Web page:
They Call it “Mercy Killing.” No title could be further from the truth.
A 41 year old Canadian man who suffered from Amytrophic Lateral Disease (ALS), was killed by assisted suicide on August 6 in British Columbia. Sean Tagert’s illness had reduced his ability to independently move his body, speak, or eat. His mental functioning, however, remained fully intact. Tragically, Tagert’s doctors denied him the funding he needed to stay at home with his 11 year old son.
Tagert was first diagnosed with ALS (also known as Lou Gehrig’s disease) 6 years ago. Since that time, his disease advanced to the state of his needing round-the-clock care. The most labor-intensive part of Tagert’s care involved specialized suctioning of his trachea site to prevent choking, and his need to be turned every half hour.
For Tagert, life was worth living for the love of his 11 year old son, Aidan, of whom he had partial custody. Said Tagert, “My boy is everything to me.” As his disease progressed aggressively, Tagert struggled heroically to piece together his own at-home-care in order to be close to Aidan. He invested all he owned in his care and raised funds online to purchase the expensive saliva-suction machine he required. Sadly, the one part of his care Tagert could not secure was round-the-clock care.
While Tagert’s doctors called for 24 hour care, the local Vancougar Coastal Health found it within their budget to cover only 20 hours a day. Mr. Tagert was asked to pick up the tab for his life and breath-$263.50 a day.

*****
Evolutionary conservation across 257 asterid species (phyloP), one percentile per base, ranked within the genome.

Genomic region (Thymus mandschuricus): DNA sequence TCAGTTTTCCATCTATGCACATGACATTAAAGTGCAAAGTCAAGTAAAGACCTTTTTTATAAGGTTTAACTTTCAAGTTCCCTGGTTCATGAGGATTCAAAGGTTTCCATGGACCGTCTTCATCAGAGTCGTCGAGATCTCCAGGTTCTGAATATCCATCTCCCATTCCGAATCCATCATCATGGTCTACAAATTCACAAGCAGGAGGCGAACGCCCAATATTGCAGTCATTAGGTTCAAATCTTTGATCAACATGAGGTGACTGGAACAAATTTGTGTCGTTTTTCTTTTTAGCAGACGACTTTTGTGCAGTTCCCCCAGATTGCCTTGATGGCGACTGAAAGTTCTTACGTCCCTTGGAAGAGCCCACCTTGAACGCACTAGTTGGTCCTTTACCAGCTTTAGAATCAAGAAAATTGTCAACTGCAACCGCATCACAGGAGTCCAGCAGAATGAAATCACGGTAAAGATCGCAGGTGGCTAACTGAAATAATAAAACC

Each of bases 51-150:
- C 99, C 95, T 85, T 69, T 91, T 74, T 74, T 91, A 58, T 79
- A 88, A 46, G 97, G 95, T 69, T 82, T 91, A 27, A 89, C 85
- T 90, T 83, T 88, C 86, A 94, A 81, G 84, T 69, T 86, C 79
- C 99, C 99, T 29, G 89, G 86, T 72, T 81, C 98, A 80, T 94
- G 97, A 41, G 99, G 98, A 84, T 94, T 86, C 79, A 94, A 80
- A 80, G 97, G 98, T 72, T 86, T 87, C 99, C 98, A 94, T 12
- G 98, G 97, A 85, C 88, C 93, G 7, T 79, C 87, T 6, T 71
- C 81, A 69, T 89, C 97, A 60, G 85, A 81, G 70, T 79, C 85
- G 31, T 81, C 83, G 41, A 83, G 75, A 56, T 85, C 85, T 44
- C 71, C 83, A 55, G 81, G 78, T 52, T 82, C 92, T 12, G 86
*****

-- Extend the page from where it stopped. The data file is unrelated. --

“They didn’t even respond… Welcome to the Great Canadian Healthcare System.”
Recently, Mr. Tagert went on social media to describe a home visit he received from the local health officials who explained to him the inconvenient expense he had become. During this visit Tagert learned officials were cutting funding for his already inadequate care hours.
Although Tagert was offered full-time residential care, he considered this option to to be a “death sentence” as the only options close to his son would have offered vastly inferior care he felt would have hastened his death. Since Canada supports euthanasia for any reason, Mr. Tagert’s life-plan changed to a death plan:
“So last Friday I officially submitted my medically assisted death paperwork, with lawyers and doctors, everything is in proper order. It’s been a month since I submitted my appeal to the Vancouver Coastal Health patient care quality department. They didn’t even respond… Welcome to the great Canadian healthcare system.”
This is the inevitable result of a culture that teaches its citizens the virtues of dying. In Canada, where medicine is socialized, the most chilling euthanasia laws guide end-of-life decisions. Even those with no terminal illness or patients suffering from severe depression may legally request a medically-assisted suicide.
This leaves the weak, the elderly, helpless and supposedly ‘unwanted’ among us prey to medical advice and dehumanizing pressure to no longer “be a burden.” Tragically, such scenarios are becoming more and more commonplace. Last year alone over 3,000 Canadians were killed by their physicians.
Responding to Tagert’s suicide, one observer on PJ media, John Ellis, wrote that a single-payer health care system “will always sink to the lowest common denominator, removing choice.”
“If death is more efficient for the system, then death it will be,” he observed. “Instead of finding ways to serve Tagert and his son, the Canadian health care system found it more convenient to kill him. Now a young boy has lost his father sooner than necessary.”
In other words, this is what happens when we allow a government to act like a god. Sean Tagert wanted desperately to be cared for at home with the son he loved. His government’s deified healthcare system found the price beyond their budget and offered a “safe,” legal invitation to die.
As Christians who love the Giver of Life and see His image on this man, we mourn this merciless response to his suffering. God spare our own nation from this wicked trend.